Facebook, Twitter, Shopify, Slack, HubSpot, and Microsoft are just some of the many businesses around the world that expect their employees to work remotely on an optional or partial basis from now on. Meanwhile, Quora and Basecamp plan to operate fully remotely permanently.
Now that we’re entering a new phase of the COVID-19 pandemic, many organizations are reconsidering their pre-pandemic policies. The past year has shown us just how many operations can run smoothly without the presence of employees in a central location. Now, Global Workplace Analytics anticipates that 25-30% of the United States workforce will work from home more than one day per week by the end of 2021.
It’s clear that more and more companies are finding remote work to be highly beneficial for them. That begs the question: What are the pros and cons of going this route? Learning about them might finally clarify whether your business is ready for a fully remote work environment or not.
1. You’ll Save Money
Aside from safety factors, cutting costs is one of the main reasons why businesses elect to shutter their brick-and-mortar workspaces. You won’t have to pay rent or mortgage, utilities, cleaning and maintenance fees, and other expenses associated with having a physical office. You can also help employees save money on transportation fees — as well as do your part for the environment.
When considering whether you could feasibly close your office for good, think about how you use the building or unit. If you’d like employees to have the option of coming in, you could also move to a smaller building or unit.
2. You’ll Make Your Employees Happy
Many employees appreciate having the flexibility that comes with working from home. This will allow them to save time commuting, leaving them more time to spend with their families or devote to their personal lives and wellbeing.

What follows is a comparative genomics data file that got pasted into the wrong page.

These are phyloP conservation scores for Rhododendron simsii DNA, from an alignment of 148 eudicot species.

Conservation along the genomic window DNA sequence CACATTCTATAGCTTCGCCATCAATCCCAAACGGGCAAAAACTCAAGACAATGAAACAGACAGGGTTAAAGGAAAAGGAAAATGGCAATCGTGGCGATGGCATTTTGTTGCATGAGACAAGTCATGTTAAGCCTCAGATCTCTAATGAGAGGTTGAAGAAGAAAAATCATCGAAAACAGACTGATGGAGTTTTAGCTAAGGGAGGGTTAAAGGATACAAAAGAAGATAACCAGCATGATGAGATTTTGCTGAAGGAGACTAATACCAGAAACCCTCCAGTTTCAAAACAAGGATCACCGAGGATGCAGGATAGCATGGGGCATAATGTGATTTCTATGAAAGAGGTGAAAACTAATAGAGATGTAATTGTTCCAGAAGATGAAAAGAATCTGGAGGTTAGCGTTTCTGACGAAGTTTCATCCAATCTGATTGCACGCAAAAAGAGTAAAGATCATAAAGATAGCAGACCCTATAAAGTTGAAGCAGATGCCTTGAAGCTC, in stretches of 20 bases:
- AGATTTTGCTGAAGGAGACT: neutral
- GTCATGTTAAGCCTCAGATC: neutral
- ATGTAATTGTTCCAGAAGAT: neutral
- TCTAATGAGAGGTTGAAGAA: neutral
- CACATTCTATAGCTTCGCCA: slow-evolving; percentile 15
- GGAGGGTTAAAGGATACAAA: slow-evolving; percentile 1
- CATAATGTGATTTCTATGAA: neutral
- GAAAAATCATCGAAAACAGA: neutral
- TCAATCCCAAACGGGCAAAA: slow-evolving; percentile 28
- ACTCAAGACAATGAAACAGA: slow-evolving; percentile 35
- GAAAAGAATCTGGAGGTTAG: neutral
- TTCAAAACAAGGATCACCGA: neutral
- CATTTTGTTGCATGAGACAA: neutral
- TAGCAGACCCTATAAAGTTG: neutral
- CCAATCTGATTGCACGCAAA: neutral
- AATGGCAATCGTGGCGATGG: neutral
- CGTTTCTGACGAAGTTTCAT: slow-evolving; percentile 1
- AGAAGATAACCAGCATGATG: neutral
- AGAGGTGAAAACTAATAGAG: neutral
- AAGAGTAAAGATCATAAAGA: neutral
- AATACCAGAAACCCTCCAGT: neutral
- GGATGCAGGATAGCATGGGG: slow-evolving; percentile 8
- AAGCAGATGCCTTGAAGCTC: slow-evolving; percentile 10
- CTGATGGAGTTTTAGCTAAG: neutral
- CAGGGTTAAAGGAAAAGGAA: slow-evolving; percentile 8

Having satisfied employees will contribute to retention, too, improving the bottom line of your company. Just be careful not to overload your workers, who may have trouble maintaining a work-life balance when their personal spaces are also their workspaces.
3. You Could Increase Productivity
Even pre-pandemic studies show that working remotely can contribute to increased productivity. Although it may sound counterintuitive, this setup often eliminates distractions, such as interactions with colleagues and other goings-on that are typical of an office or workplace setting.
Moreover, absenteeism is less common in a work-from-home model — employees don’t need to travel to get to work, so they’re often more willing to complete their responsibilities when they’re feeling under the weather. Plus, they don’t have to risk spreading their illness to others, which keeps your employee base healthier and more productive overall.
4. You’ll Gain Access To Untapped Talent
When you commit to keeping your workforce remote, you’re not limited by location. That means you can tap hard-to-find talent in other cities, states, and even countries. You’ll be able to interview them using videoconferencing and other digital tools and collaborate with them entirely virtually.
This is ideal for organizations that need highly specialized skills, such as software development and technology niches. Often, these skill sets aren’t locally available, but when you cast a wide geographic net, you’re more likely to find them.
5. You’ll Reduce Your Carbon Footprint
When you don’t have a physical, brick-and-mortar office setting, you’re wasting fewer environmental resources — gas, electricity, and so on. Plus, employees are cutting down on their carbon emissions because they’re not driving cars or taking public transit to work.